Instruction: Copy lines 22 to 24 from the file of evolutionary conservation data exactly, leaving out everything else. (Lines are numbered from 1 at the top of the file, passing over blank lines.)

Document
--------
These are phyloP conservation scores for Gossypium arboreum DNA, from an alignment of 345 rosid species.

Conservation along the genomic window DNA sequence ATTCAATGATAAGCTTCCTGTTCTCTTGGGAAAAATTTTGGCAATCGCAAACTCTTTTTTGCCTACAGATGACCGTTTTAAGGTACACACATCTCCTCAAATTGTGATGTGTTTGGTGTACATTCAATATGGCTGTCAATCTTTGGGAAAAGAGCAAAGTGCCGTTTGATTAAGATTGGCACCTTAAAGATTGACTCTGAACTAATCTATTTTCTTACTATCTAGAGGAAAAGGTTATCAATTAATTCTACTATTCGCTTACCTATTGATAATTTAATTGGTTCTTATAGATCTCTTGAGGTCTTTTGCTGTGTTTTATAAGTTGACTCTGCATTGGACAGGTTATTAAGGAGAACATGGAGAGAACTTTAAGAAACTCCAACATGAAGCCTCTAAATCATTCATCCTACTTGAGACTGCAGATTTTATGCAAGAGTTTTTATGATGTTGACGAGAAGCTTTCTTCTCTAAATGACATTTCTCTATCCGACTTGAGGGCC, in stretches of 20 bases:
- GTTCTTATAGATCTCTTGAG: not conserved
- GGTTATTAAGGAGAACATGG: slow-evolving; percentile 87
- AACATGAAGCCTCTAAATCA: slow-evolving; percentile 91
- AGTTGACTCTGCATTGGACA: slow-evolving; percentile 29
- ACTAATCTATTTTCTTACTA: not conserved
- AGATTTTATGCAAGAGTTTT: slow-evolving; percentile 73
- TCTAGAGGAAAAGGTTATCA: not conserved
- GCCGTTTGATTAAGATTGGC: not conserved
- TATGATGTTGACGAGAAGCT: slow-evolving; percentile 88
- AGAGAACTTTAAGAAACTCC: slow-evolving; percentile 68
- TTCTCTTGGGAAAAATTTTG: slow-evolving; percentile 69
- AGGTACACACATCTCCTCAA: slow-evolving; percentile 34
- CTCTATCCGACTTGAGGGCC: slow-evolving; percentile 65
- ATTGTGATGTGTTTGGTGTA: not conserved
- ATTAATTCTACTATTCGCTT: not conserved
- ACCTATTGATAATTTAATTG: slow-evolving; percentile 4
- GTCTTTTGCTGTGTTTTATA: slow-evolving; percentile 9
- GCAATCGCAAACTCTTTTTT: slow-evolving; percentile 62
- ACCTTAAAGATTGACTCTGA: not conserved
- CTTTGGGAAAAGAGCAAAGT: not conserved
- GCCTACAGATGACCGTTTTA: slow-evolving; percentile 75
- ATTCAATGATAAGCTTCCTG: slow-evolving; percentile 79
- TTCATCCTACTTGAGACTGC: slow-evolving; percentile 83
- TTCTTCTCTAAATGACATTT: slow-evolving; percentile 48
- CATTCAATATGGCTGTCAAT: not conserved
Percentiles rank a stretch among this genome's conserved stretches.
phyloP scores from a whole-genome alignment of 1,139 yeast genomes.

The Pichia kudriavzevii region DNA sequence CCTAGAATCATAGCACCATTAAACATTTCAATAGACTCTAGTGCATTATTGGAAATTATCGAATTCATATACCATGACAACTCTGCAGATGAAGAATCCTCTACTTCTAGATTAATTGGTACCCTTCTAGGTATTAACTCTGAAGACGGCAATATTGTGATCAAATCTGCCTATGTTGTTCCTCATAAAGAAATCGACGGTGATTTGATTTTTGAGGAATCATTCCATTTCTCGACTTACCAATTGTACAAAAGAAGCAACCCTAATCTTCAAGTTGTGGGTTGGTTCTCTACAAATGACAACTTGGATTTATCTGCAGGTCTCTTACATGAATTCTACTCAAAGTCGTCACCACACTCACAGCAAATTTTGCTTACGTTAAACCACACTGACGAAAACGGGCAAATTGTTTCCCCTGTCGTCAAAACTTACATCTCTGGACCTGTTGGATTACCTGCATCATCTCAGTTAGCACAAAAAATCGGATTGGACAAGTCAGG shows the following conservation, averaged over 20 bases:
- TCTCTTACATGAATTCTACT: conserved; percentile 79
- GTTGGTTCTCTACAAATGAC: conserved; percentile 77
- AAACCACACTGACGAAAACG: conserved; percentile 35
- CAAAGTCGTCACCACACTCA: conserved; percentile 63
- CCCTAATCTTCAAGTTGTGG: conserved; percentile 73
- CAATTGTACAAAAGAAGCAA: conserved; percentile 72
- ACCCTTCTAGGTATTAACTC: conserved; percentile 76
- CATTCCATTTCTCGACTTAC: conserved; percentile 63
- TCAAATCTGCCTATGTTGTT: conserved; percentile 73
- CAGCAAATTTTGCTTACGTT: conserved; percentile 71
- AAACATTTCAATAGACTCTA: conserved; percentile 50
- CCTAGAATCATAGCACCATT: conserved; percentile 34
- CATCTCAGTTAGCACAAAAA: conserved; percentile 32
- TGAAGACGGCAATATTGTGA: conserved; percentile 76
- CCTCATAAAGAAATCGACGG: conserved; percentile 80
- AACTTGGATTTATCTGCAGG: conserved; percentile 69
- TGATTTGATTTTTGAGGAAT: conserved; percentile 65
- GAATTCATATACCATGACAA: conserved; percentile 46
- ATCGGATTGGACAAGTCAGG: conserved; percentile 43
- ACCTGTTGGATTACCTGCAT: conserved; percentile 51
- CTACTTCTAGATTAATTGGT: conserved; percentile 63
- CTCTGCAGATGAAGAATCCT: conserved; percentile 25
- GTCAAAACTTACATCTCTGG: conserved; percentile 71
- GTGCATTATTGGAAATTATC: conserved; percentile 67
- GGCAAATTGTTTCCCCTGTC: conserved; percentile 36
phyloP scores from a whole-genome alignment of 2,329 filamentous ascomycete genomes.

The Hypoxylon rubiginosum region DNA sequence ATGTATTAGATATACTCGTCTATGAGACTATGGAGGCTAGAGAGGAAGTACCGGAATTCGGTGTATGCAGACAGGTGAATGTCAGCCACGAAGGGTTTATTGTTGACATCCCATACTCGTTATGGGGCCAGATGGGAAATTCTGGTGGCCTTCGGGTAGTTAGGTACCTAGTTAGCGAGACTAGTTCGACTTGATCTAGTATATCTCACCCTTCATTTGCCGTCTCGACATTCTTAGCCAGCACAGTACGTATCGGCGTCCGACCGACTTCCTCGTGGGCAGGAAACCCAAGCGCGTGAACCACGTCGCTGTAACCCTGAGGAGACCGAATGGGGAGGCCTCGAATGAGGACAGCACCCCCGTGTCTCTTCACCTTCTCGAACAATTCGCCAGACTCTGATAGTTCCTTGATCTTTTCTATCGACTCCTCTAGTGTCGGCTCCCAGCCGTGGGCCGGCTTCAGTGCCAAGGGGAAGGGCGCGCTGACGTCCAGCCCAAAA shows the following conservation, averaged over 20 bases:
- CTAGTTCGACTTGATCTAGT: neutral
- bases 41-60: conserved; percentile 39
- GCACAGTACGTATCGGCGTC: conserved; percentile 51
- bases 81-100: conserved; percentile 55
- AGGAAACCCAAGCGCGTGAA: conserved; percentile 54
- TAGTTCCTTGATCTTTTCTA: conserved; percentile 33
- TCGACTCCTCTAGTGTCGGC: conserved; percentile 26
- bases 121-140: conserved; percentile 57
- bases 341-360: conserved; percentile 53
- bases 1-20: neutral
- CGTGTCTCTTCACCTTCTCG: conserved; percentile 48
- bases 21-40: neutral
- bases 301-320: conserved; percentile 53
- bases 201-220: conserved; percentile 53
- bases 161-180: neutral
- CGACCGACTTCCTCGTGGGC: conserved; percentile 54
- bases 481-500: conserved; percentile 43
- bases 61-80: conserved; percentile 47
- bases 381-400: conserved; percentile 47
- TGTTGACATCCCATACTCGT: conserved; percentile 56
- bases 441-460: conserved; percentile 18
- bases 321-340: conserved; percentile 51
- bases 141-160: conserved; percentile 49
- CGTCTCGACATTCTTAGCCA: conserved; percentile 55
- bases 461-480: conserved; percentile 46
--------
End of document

- CTTTGGGAAAAGAGCAAAGT: not conserved
- GCCTACAGATGACCGTTTTA: slow-evolving; percentile 75
- ATTCAATGATAAGCTTCCTG: slow-evolving; percentile 79